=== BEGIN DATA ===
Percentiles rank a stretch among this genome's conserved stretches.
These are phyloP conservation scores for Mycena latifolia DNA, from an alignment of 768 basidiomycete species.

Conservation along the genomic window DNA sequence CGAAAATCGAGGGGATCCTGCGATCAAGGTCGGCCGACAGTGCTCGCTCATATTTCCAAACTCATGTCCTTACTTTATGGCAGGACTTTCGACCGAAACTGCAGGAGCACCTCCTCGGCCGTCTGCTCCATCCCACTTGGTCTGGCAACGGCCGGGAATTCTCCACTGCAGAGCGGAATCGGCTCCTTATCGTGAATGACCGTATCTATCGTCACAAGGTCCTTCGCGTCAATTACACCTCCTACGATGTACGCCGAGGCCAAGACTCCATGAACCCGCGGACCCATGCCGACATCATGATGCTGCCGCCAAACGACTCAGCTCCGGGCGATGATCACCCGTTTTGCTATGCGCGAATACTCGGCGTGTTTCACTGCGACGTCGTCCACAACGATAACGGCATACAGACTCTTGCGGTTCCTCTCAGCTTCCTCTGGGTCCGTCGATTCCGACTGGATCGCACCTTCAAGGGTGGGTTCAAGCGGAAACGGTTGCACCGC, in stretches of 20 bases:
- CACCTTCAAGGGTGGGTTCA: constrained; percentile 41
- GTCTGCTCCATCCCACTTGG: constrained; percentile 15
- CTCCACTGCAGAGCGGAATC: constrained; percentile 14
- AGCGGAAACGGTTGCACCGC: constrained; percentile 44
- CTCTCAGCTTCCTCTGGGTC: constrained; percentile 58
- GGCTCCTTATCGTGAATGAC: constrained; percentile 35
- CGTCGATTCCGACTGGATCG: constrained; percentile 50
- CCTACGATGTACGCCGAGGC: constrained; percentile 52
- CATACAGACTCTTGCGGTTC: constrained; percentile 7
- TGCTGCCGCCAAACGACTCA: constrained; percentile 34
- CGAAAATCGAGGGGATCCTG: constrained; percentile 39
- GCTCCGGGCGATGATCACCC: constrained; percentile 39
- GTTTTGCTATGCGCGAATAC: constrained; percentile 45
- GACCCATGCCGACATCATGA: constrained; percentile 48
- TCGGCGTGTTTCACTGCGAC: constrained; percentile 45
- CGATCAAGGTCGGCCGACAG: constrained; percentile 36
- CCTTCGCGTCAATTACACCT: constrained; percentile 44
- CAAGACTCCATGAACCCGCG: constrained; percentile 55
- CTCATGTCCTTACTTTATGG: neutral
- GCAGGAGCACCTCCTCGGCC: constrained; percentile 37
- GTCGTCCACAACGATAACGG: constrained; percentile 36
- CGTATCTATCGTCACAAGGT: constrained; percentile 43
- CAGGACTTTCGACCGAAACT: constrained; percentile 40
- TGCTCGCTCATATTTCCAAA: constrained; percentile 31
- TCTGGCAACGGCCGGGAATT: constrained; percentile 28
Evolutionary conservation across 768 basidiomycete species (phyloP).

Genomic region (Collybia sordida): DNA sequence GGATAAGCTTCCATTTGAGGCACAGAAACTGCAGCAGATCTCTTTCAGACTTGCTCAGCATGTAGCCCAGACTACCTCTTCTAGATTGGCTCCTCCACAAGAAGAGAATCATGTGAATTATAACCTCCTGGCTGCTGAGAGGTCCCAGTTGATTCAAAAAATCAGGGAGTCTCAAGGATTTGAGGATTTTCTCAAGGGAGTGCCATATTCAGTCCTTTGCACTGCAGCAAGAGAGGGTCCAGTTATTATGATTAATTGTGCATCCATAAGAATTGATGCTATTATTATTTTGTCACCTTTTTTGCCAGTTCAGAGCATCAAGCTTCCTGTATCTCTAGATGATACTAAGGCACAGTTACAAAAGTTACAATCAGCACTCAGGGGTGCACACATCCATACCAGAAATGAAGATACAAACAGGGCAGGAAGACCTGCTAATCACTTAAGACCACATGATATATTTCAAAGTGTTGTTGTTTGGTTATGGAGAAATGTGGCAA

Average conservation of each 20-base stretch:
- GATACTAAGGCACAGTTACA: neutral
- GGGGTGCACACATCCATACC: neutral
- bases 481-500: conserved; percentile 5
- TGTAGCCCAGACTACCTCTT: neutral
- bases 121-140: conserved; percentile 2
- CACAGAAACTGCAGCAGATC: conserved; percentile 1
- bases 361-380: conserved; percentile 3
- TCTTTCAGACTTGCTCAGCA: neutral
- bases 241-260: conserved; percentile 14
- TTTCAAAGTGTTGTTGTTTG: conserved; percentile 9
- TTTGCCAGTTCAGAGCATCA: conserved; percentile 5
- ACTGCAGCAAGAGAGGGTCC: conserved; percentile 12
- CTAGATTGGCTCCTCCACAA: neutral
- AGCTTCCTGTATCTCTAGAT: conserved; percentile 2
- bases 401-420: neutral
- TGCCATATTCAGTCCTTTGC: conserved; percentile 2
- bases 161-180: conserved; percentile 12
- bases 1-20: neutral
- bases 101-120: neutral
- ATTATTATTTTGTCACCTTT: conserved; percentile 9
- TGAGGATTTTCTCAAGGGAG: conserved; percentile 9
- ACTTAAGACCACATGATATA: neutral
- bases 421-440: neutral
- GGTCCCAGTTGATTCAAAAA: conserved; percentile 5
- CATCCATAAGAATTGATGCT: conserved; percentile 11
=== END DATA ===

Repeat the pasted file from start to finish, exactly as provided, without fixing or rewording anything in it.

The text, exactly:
Percentiles rank a stretch among this genome's conserved stretches.
These are phyloP conservation scores for Mycena latifolia DNA, from an alignment of 768 basidiomycete species.

Conservation along the genomic window DNA sequence CGAAAATCGAGGGGATCCTGCGATCAAGGTCGGCCGACAGTGCTCGCTCATATTTCCAAACTCATGTCCTTACTTTATGGCAGGACTTTCGACCGAAACTGCAGGAGCACCTCCTCGGCCGTCTGCTCCATCCCACTTGGTCTGGCAACGGCCGGGAATTCTCCACTGCAGAGCGGAATCGGCTCCTTATCGTGAATGACCGTATCTATCGTCACAAGGTCCTTCGCGTCAATTACACCTCCTACGATGTACGCCGAGGCCAAGACTCCATGAACCCGCGGACCCATGCCGACATCATGATGCTGCCGCCAAACGACTCAGCTCCGGGCGATGATCACCCGTTTTGCTATGCGCGAATACTCGGCGTGTTTCACTGCGACGTCGTCCACAACGATAACGGCATACAGACTCTTGCGGTTCCTCTCAGCTTCCTCTGGGTCCGTCGATTCCGACTGGATCGCACCTTCAAGGGTGGGTTCAAGCGGAAACGGTTGCACCGC, in stretches of 20 bases:
- CACCTTCAAGGGTGGGTTCA: constrained; percentile 41
- GTCTGCTCCATCCCACTTGG: constrained; percentile 15
- CTCCACTGCAGAGCGGAATC: constrained; percentile 14
- AGCGGAAACGGTTGCACCGC: constrained; percentile 44
- CTCTCAGCTTCCTCTGGGTC: constrained; percentile 58
- GGCTCCTTATCGTGAATGAC: constrained; percentile 35
- CGTCGATTCCGACTGGATCG: constrained; percentile 50
- CCTACGATGTACGCCGAGGC: constrained; percentile 52
- CATACAGACTCTTGCGGTTC: constrained; percentile 7
- TGCTGCCGCCAAACGACTCA: constrained; percentile 34
- CGAAAATCGAGGGGATCCTG: constrained; percentile 39
- GCTCCGGGCGATGATCACCC: constrained; percentile 39
- GTTTTGCTATGCGCGAATAC: constrained; percentile 45
- GACCCATGCCGACATCATGA: constrained; percentile 48
- TCGGCGTGTTTCACTGCGAC: constrained; percentile 45
- CGATCAAGGTCGGCCGACAG: constrained; percentile 36
- CCTTCGCGTCAATTACACCT: constrained; percentile 44
- CAAGACTCCATGAACCCGCG: constrained; percentile 55
- CTCATGTCCTTACTTTATGG: neutral
- GCAGGAGCACCTCCTCGGCC: constrained; percentile 37
- GTCGTCCACAACGATAACGG: constrained; percentile 36
- CGTATCTATCGTCACAAGGT: constrained; percentile 43
- CAGGACTTTCGACCGAAACT: constrained; percentile 40
- TGCTCGCTCATATTTCCAAA: constrained; percentile 31
- TCTGGCAACGGCCGGGAATT: constrained; percentile 28
Evolutionary conservation across 768 basidiomycete species (phyloP).

Genomic region (Collybia sordida): DNA sequence GGATAAGCTTCCATTTGAGGCACAGAAACTGCAGCAGATCTCTTTCAGACTTGCTCAGCATGTAGCCCAGACTACCTCTTCTAGATTGGCTCCTCCACAAGAAGAGAATCATGTGAATTATAACCTCCTGGCTGCTGAGAGGTCCCAGTTGATTCAAAAAATCAGGGAGTCTCAAGGATTTGAGGATTTTCTCAAGGGAGTGCCATATTCAGTCCTTTGCACTGCAGCAAGAGAGGGTCCAGTTATTATGATTAATTGTGCATCCATAAGAATTGATGCTATTATTATTTTGTCACCTTTTTTGCCAGTTCAGAGCATCAAGCTTCCTGTATCTCTAGATGATACTAAGGCACAGTTACAAAAGTTACAATCAGCACTCAGGGGTGCACACATCCATACCAGAAATGAAGATACAAACAGGGCAGGAAGACCTGCTAATCACTTAAGACCACATGATATATTTCAAAGTGTTGTTGTTTGGTTATGGAGAAATGTGGCAA

Average conservation of each 20-base stretch:
- GATACTAAGGCACAGTTACA: neutral
- GGGGTGCACACATCCATACC: neutral
- bases 481-500: conserved; percentile 5
- TGTAGCCCAGACTACCTCTT: neutral
- bases 121-140: conserved; percentile 2
- CACAGAAACTGCAGCAGATC: conserved; percentile 1
- bases 361-380: conserved; percentile 3
- TCTTTCAGACTTGCTCAGCA: neutral
- bases 241-260: conserved; percentile 14
- TTTCAAAGTGTTGTTGTTTG: conserved; percentile 9
- TTTGCCAGTTCAGAGCATCA: conserved; percentile 5
- ACTGCAGCAAGAGAGGGTCC: conserved; percentile 12
- CTAGATTGGCTCCTCCACAA: neutral
- AGCTTCCTGTATCTCTAGAT: conserved; percentile 2
- bases 401-420: neutral
- TGCCATATTCAGTCCTTTGC: conserved; percentile 2
- bases 161-180: conserved; percentile 12
- bases 1-20: neutral
- bases 101-120: neutral
- ATTATTATTTTGTCACCTTT: conserved; percentile 9
- TGAGGATTTTCTCAAGGGAG: conserved; percentile 9
- ACTTAAGACCACATGATATA: neutral
- bases 421-440: neutral
- GGTCCCAGTTGATTCAAAAA: conserved; percentile 5
- CATCCATAAGAATTGATGCT: conserved; percentile 11